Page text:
Add spice to your life with fire cider

 

Fire cider is a traditional folk elixir that has been lovingly brewed and used by generations of people across the world as a preventative medicine. Although the special ingredients differ from region to region, person to person, and even harvest to harvest, the core recipe remains fairly standard: raw apple cider vinegar, raw honey, onions, garlic, horseradish, hot peppers, and ginger, all combined then fermented for a minimum of two weeks and sometimes for over a month. Some people even bury it for a month or so instead of sticking it in a cool dark place.

Everyone approaches their fire cider making differently. I first learned about it through my friend Lauren who hosted our herbalism group. We all learned the basics together, but when we compared notes after we had each made our own batches, they were all as unique as the creators.

Fire cider is chock full of probiotics, is anti-inflammatory, anti-fungal, anti-microbial, anti-viral, and anti-parasitic, and if all that isn’t enough for you, it also tastes amazing! It’s spicy, tangy, and just a bit sweet. When combined with olive oil, fire cider makes a healthy and delicious salad dressing. If you’re a honey mustard fan, you’ll never go back to store bought after trying a homemade fire cider honey mustard.

Alright then, no more stalling, here is how to make it.

The recipe

    Half-gallon glass jar and lid
    Plastic wrap (to keep the vinegar from corroding the metal lid)
    1 quart of raw apple cider vinegar (yes it really does have to be raw)
    1 hot pepper (jalapeño, habañero, or similar)
    1 white onion
    10 or so cloves of garlic
    ¼ cup grated fresh horseradish
    ¼ to 1/2 cup grated fresh ginger root (no need to peel)
    Raw honey to taste

Chop the pepper, onion, and garlic, and add them to your large glass jar along with the horseradish and ginger. Add any extra ingredients you’d like, if any. Here are a few ideas to get you started:

    A lemon, orange or one of each, chopped with the peel on
    Fresh rosemary
    Turmeric and black pepper (best added together). Turmeric is an anti-inflammatory and one of the best herbs for lung issues. Black pepper enhances turmeric’s natural properties. You can use turmeric fresh or dried (if you use fresh, just grate it along with the ginger and horseradish) and whole black pepper crushed a bit with either a mortar and pestle or rolling pin is best as more of the natural oil found in black pepper will be available that way.
    Berries (cranberries, raspberries, etc.)
    Rose hips (high in vitamin C )
    Hibiscus (high in vitamin C and will turn your brew bright red)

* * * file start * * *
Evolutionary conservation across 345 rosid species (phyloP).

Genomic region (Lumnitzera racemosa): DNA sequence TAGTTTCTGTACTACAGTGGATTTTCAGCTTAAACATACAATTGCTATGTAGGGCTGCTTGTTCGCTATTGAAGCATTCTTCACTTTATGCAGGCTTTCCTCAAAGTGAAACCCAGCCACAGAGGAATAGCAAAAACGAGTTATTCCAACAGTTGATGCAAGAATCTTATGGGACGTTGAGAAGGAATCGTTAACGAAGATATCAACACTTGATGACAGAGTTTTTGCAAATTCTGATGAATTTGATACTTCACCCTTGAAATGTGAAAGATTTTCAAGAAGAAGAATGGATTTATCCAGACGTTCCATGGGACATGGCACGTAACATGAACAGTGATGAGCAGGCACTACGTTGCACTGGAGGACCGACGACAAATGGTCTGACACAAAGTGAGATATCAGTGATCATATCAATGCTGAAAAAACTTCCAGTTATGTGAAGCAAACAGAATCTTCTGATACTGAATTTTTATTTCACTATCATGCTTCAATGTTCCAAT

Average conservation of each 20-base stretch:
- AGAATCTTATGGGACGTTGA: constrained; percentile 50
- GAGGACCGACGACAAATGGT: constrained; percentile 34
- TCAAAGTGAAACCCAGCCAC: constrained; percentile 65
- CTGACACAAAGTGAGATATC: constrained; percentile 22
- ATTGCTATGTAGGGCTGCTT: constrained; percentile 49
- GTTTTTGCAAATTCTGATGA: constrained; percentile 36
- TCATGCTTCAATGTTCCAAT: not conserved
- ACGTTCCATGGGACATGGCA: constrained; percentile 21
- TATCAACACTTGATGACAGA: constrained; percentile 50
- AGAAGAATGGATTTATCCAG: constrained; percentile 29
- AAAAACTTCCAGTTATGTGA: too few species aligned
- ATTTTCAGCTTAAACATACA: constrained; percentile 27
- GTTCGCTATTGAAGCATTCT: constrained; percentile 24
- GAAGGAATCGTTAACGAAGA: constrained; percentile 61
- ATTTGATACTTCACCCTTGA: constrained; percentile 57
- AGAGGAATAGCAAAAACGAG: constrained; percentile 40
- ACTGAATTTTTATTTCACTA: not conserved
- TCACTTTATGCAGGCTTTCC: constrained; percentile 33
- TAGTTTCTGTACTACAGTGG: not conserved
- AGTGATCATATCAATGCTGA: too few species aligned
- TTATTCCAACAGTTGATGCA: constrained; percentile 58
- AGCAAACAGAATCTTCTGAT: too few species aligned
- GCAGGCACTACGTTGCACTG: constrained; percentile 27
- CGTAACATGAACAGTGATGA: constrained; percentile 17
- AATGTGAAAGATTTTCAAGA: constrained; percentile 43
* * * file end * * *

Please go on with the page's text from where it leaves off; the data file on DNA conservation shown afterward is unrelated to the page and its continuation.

Once you have prepared your core ingredients and added whatever extras you want, go ahead and pour the apple cider vinegar into the jar, making certain that all the ingredients are as submerged as possible. Some may have a tendency to float at first — that’s fine as long as the level of the liquid is high enough that all ingredients could be submerged once they stop floating. Place your plastic wrap over the top of the jar, screw the lid on nice and tight, and place in a cool, dark place for two to six weeks (or you could be really “earthy” and bury your jar in a protected spot outdoors if that’s your thing). After it has fermented, strain the fire cider into a clean glass container and add the honey. Start with a couple of tablespoons and taste as you go.

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This traditional, medicinal elixir tastes delicious and packs a punch.


Using fire cider

The tasty part has now arrived! You can use fire cider as an herbal medicinal elixir by taking a teaspoon every morning as a preventative pick-me-up. It’s also a good way to warm yourself up during the cold winter months. Take up to three teaspoons when you feel a cold or flu coming on. But my favorite way to use it is as a major flavor in my cooking.

Fire cider honey mustard
    8 Tbsp. whole mustard seeds (yellow or brown)
    ⅓ cup water
    ⅔ cup fire cider
    Honey to taste
    A pinch of salt

Combine ingredients in a glass jar, stir well to ensure seeds are completely submerged, and seal with a lid. Remember to place plastic over the top if the lid is metal. Allow the seeds to soak at room temperature for three to five days, until the seeds have expanded to the same level as the liquid. You may need to shake the jar occasionally during the soaking process. When the seeds have absorbed the liquid, pour them into a blender with honey and salt, then blend until smooth. Store in a sealed jar in the refrigerator.

As amazing as fire cider is, it may not be for everyone, because although it’s “just” a folk remedy, it is extremely strong. People with ulcers or acid reflux may have a difficult time with fire cider, especially if they take it straight. If you decide to take fire cider medicinally, be sure to eat first, since fire cider has too much spice to inflict upon an empty stomach, and follow it with a bit of water to protect your tooth enamel. Use wisdom and enjoy both the product and the process.

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